Leaders of South Sudan’s Warring Parties Meet for First Time in Two Years
The leaders of South Sudan’s warring parties met for peace talks on June 20 for the first time since 2016, the New York Times reported.
The meeting between South Sudan’s president and the former vice president – who now leads the country’s main opposition forces – was held in the Ethiopian capital.
The talks, however, did not result in a conclusion on a potential peace deal to end the country’s civil conflict, which has now lasted more than four years.
“For any meaningful dialogue to take place, it should be within the context of a comprehensive political settlement, so that the guns can fall silent and a conducive environment for dialogue established,” said a statement released by the opposition’s spokesman following the meeting.
Meanwhile, a South Sudanese government official said on Thursday that “President Salva Kiir is not ready in any way to work again with Riek Machar in the next transitional period,” according to Reuters.
Wednesday’s meeting came weeks after the United Nations Security Council gave South Sudan’s warring parties a deadline of June 30 to reach a peace deal or face sanctions.
In Rare Move, Eritrea Says It Will Send Delegation to Ethiopia for Peace Talks
Eritrea announced on June 20 it will be sending a delegation to Ethiopia for peace talks, in the first such move since a border war erupted between the two countries in 1998, the Associated Press reported.
The announcement by Eritrea’s president, Isaias Afwerki, came after Ethiopia’s new prime minister announced earlier this month that his country will fully accept the terms of a peace agreement with Eritrea signed in 2000 to end the two-year border war that has killed as many as 10,000 people.
Though the conflict technically came to an end in 2002, with a “final and binding” ruling handed down by the Eritrea-Ethiopia Boundary Commission, Ethiopia had not taken steps to implement it.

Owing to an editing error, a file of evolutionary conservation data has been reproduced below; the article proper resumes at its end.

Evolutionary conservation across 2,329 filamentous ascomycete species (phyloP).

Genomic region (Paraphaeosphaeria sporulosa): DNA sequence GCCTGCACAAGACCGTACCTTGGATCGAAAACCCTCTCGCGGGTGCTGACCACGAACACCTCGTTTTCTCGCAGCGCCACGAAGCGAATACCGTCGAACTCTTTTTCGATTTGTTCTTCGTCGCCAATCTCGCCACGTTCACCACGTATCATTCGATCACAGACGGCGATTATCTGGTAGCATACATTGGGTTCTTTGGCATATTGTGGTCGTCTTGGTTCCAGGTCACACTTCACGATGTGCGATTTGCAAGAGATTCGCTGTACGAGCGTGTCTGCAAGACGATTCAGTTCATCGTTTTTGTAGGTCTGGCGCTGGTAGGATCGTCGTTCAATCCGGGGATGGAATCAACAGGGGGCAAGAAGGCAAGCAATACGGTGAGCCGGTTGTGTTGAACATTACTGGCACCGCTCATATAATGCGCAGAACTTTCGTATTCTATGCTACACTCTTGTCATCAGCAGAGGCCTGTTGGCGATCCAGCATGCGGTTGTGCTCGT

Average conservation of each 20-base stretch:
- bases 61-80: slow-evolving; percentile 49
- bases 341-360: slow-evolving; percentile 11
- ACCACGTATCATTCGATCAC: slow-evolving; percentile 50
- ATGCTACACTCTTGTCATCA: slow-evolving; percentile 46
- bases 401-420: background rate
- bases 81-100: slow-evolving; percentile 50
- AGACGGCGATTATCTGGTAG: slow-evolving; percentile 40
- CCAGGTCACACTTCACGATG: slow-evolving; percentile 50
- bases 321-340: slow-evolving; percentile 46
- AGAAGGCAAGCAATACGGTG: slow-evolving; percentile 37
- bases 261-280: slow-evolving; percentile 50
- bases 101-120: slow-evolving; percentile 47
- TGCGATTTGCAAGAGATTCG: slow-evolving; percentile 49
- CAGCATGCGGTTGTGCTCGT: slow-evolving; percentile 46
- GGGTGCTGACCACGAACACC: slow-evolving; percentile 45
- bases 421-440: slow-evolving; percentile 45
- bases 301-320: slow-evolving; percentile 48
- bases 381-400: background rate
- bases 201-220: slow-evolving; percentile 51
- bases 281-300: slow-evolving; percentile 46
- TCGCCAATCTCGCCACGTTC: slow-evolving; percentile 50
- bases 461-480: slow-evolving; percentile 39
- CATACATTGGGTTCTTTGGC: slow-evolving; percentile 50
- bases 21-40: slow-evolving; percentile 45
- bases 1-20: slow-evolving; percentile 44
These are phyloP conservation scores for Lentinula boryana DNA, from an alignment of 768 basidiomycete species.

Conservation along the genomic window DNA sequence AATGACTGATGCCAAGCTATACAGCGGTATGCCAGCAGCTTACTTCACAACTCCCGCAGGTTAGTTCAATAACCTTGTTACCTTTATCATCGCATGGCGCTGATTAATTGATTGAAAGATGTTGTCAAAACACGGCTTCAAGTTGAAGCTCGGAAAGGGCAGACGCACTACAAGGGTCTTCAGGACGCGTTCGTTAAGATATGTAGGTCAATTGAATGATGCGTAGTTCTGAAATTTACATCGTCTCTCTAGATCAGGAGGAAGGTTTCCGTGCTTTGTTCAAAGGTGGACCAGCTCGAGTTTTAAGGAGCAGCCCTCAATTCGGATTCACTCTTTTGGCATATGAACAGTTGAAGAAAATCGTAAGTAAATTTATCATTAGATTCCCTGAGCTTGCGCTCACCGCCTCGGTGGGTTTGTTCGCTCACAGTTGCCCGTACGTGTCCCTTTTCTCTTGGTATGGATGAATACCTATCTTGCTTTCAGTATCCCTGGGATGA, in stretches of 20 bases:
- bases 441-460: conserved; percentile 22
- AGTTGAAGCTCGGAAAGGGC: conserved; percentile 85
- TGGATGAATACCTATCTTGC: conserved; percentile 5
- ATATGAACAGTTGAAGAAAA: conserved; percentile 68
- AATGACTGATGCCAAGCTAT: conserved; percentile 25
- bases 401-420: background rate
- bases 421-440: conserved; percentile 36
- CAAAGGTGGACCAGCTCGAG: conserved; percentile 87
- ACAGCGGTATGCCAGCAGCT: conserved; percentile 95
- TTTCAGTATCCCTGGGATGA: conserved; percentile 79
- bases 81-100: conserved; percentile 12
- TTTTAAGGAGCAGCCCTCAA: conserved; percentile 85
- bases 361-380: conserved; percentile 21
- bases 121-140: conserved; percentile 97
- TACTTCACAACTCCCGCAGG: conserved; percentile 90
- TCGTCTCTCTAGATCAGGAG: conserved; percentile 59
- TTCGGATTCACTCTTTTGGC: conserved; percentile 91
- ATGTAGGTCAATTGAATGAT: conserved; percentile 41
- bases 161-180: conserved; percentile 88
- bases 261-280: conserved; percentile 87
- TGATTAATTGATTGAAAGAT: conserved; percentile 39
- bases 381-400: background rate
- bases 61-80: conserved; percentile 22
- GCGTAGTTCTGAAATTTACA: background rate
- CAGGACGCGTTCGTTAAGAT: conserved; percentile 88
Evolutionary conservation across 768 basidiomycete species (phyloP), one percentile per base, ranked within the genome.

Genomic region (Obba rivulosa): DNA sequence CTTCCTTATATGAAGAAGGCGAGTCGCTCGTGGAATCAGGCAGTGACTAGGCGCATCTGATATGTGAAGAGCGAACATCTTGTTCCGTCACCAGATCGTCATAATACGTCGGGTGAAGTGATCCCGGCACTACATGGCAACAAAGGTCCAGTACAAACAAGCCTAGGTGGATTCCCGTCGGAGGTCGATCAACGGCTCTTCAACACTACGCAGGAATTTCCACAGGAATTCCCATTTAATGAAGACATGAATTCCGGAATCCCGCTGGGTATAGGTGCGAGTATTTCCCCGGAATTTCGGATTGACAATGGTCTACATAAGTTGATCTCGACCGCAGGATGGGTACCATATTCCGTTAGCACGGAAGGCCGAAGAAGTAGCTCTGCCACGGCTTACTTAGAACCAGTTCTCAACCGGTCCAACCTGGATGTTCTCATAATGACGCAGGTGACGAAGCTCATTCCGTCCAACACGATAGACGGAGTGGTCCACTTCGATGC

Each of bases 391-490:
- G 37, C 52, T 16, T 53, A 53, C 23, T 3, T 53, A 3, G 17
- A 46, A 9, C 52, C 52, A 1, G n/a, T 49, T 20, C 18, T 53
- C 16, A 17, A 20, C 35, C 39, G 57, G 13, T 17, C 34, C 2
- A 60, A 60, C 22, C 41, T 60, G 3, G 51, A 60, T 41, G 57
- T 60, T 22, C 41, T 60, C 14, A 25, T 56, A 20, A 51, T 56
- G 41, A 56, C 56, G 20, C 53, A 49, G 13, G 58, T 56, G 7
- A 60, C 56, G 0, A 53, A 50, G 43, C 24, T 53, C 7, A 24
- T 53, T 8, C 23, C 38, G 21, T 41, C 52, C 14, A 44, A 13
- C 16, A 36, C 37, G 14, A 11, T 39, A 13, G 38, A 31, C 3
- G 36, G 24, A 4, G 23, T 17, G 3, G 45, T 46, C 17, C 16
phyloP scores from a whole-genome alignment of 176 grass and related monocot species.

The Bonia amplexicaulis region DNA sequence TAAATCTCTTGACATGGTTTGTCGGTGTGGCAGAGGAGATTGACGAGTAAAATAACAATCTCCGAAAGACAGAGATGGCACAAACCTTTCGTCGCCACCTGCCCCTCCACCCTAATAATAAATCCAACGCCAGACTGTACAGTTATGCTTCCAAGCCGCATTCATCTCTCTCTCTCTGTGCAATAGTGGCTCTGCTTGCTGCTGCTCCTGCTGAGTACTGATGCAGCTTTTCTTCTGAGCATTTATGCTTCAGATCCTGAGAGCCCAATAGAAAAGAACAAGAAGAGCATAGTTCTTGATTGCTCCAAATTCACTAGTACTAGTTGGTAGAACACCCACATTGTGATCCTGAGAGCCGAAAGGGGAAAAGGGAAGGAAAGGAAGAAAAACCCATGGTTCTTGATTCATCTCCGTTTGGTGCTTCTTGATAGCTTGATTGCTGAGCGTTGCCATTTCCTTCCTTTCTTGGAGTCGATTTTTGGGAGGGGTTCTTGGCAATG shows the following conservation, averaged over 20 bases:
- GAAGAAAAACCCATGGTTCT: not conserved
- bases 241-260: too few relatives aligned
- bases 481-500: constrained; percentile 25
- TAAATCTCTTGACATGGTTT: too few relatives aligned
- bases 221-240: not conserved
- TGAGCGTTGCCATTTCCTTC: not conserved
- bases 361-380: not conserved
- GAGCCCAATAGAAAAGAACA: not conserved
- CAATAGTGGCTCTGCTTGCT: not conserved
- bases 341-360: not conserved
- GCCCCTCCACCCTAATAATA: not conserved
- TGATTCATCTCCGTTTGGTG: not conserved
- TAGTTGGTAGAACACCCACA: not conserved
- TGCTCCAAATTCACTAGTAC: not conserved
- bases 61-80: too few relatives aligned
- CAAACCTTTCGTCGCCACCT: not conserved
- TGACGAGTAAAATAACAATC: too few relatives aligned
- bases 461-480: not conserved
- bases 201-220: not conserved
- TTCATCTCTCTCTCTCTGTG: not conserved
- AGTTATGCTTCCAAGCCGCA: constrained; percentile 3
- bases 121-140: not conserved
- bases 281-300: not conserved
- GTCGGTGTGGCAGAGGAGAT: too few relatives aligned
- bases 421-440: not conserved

Afwerki on Wednesday noted “positive signals” from Ethiopia and said the delegation will “gauge current developments directly and in depth” to plan future steps toward peace, according to the AP.
Eritrea’s ambassador to Kenya described the move as a “new chapter of peace and reconciliation between the Eritrean and Ethiopian people.”
U.N. Syria Envoy Cites Progress in Talks on New Constitutional Committee
The U.N. Syria envoy said on June 19 that Iran, Russia and Turkey are beginning to reach common ground on how Syria’s constitutional committee will be set up and function, Reuters reported.
In a statement released after representatives of the three states met in Geneva, Staffan de Mistura said that “constructive exchanges and substantive discussions took place” during the meeting “on issues relevant to the establishment and functioning of a constitutional committee, and some common ground is beginning to emerge.”
Tuesday’s meeting came months after de Mistura was tasked with setting up a committee comprising members of the government, opposition and civil society to draft a new Syrian constitution.
The Syrian government has already submitted a list of nominees, but the Syrian opposition is waiting for clarifications before it proposes candidates.
“We are asking many questions about the formation, functions, terms of reference of this committee. Who will be accredited to participate? Is it going to be part of the transitional process? That is why there is a delay in the presentation of the list of names that should be part of it on behalf of the opposition,” Yahya al-Aridi, spokesperson for the Syrian Negotiation Commission (SNC), told Al Jazeera last week.
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